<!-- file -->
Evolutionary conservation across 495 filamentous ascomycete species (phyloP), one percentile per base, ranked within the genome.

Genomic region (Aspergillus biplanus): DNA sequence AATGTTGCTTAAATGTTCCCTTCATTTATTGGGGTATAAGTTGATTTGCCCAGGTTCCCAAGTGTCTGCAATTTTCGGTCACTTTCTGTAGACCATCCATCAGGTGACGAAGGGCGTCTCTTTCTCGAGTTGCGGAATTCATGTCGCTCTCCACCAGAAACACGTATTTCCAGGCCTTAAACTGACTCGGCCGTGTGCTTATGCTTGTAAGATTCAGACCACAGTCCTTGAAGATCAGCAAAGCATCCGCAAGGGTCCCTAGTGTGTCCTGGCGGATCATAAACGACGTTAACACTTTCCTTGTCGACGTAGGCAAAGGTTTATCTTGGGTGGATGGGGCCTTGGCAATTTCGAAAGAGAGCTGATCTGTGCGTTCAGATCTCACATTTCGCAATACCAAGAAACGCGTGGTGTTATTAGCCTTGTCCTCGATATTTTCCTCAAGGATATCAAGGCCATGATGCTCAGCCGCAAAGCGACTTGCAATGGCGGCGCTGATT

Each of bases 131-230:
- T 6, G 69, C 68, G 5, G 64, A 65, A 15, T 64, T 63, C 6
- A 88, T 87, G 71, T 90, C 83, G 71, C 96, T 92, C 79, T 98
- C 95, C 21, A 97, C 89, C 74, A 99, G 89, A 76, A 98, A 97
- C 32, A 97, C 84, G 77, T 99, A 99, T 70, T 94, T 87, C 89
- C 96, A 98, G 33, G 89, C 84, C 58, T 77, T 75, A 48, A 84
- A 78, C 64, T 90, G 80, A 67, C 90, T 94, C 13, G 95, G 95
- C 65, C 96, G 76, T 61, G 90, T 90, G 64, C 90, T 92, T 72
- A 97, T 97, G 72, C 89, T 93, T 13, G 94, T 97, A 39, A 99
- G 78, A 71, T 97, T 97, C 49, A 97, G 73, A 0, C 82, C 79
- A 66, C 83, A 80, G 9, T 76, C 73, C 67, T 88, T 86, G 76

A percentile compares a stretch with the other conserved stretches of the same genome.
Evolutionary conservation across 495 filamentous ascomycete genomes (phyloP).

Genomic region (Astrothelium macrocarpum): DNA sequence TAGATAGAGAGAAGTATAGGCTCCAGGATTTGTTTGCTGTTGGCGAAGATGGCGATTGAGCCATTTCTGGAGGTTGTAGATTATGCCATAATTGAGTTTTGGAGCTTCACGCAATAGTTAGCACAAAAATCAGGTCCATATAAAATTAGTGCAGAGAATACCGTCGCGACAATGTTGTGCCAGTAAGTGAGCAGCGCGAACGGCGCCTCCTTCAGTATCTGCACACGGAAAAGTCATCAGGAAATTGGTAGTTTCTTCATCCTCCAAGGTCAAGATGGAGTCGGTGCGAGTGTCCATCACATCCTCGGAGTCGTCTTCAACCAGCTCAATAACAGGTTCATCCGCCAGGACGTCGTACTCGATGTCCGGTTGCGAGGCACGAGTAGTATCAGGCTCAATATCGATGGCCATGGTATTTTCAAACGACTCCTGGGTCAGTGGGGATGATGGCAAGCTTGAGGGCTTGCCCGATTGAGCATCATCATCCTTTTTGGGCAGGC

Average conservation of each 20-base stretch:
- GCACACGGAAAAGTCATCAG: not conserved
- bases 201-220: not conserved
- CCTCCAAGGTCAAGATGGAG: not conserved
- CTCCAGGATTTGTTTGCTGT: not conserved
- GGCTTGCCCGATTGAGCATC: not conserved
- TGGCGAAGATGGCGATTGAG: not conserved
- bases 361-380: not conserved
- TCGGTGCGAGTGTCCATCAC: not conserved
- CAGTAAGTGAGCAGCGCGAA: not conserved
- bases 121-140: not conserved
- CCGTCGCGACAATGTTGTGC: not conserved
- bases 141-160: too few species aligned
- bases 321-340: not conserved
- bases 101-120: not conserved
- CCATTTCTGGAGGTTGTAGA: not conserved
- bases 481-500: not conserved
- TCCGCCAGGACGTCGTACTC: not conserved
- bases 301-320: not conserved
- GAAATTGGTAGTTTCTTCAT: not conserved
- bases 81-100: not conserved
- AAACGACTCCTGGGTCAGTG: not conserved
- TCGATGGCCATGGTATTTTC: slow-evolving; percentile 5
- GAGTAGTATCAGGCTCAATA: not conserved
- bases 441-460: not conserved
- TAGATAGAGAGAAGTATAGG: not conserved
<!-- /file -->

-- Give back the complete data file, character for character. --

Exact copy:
Evolutionary conservation across 495 filamentous ascomycete species (phyloP), one percentile per base, ranked within the genome.

Genomic region (Aspergillus biplanus): DNA sequence AATGTTGCTTAAATGTTCCCTTCATTTATTGGGGTATAAGTTGATTTGCCCAGGTTCCCAAGTGTCTGCAATTTTCGGTCACTTTCTGTAGACCATCCATCAGGTGACGAAGGGCGTCTCTTTCTCGAGTTGCGGAATTCATGTCGCTCTCCACCAGAAACACGTATTTCCAGGCCTTAAACTGACTCGGCCGTGTGCTTATGCTTGTAAGATTCAGACCACAGTCCTTGAAGATCAGCAAAGCATCCGCAAGGGTCCCTAGTGTGTCCTGGCGGATCATAAACGACGTTAACACTTTCCTTGTCGACGTAGGCAAAGGTTTATCTTGGGTGGATGGGGCCTTGGCAATTTCGAAAGAGAGCTGATCTGTGCGTTCAGATCTCACATTTCGCAATACCAAGAAACGCGTGGTGTTATTAGCCTTGTCCTCGATATTTTCCTCAAGGATATCAAGGCCATGATGCTCAGCCGCAAAGCGACTTGCAATGGCGGCGCTGATT

Each of bases 131-230:
- T 6, G 69, C 68, G 5, G 64, A 65, A 15, T 64, T 63, C 6
- A 88, T 87, G 71, T 90, C 83, G 71, C 96, T 92, C 79, T 98
- C 95, C 21, A 97, C 89, C 74, A 99, G 89, A 76, A 98, A 97
- C 32, A 97, C 84, G 77, T 99, A 99, T 70, T 94, T 87, C 89
- C 96, A 98, G 33, G 89, C 84, C 58, T 77, T 75, A 48, A 84
- A 78, C 64, T 90, G 80, A 67, C 90, T 94, C 13, G 95, G 95
- C 65, C 96, G 76, T 61, G 90, T 90, G 64, C 90, T 92, T 72
- A 97, T 97, G 72, C 89, T 93, T 13, G 94, T 97, A 39, A 99
- G 78, A 71, T 97, T 97, C 49, A 97, G 73, A 0, C 82, C 79
- A 66, C 83, A 80, G 9, T 76, C 73, C 67, T 88, T 86, G 76

A percentile compares a stretch with the other conserved stretches of the same genome.
Evolutionary conservation across 495 filamentous ascomycete genomes (phyloP).

Genomic region (Astrothelium macrocarpum): DNA sequence TAGATAGAGAGAAGTATAGGCTCCAGGATTTGTTTGCTGTTGGCGAAGATGGCGATTGAGCCATTTCTGGAGGTTGTAGATTATGCCATAATTGAGTTTTGGAGCTTCACGCAATAGTTAGCACAAAAATCAGGTCCATATAAAATTAGTGCAGAGAATACCGTCGCGACAATGTTGTGCCAGTAAGTGAGCAGCGCGAACGGCGCCTCCTTCAGTATCTGCACACGGAAAAGTCATCAGGAAATTGGTAGTTTCTTCATCCTCCAAGGTCAAGATGGAGTCGGTGCGAGTGTCCATCACATCCTCGGAGTCGTCTTCAACCAGCTCAATAACAGGTTCATCCGCCAGGACGTCGTACTCGATGTCCGGTTGCGAGGCACGAGTAGTATCAGGCTCAATATCGATGGCCATGGTATTTTCAAACGACTCCTGGGTCAGTGGGGATGATGGCAAGCTTGAGGGCTTGCCCGATTGAGCATCATCATCCTTTTTGGGCAGGC

Average conservation of each 20-base stretch:
- GCACACGGAAAAGTCATCAG: not conserved
- bases 201-220: not conserved
- CCTCCAAGGTCAAGATGGAG: not conserved
- CTCCAGGATTTGTTTGCTGT: not conserved
- GGCTTGCCCGATTGAGCATC: not conserved
- TGGCGAAGATGGCGATTGAG: not conserved
- bases 361-380: not conserved
- TCGGTGCGAGTGTCCATCAC: not conserved
- CAGTAAGTGAGCAGCGCGAA: not conserved
- bases 121-140: not conserved
- CCGTCGCGACAATGTTGTGC: not conserved
- bases 141-160: too few species aligned
- bases 321-340: not conserved
- bases 101-120: not conserved
- CCATTTCTGGAGGTTGTAGA: not conserved
- bases 481-500: not conserved
- TCCGCCAGGACGTCGTACTC: not conserved
- bases 301-320: not conserved
- GAAATTGGTAGTTTCTTCAT: not conserved
- bases 81-100: not conserved
- AAACGACTCCTGGGTCAGTG: not conserved
- TCGATGGCCATGGTATTTTC: slow-evolving; percentile 5
- GAGTAGTATCAGGCTCAATA: not conserved
- bases 441-460: not conserved
- TAGATAGAGAGAAGTATAGG: not conserved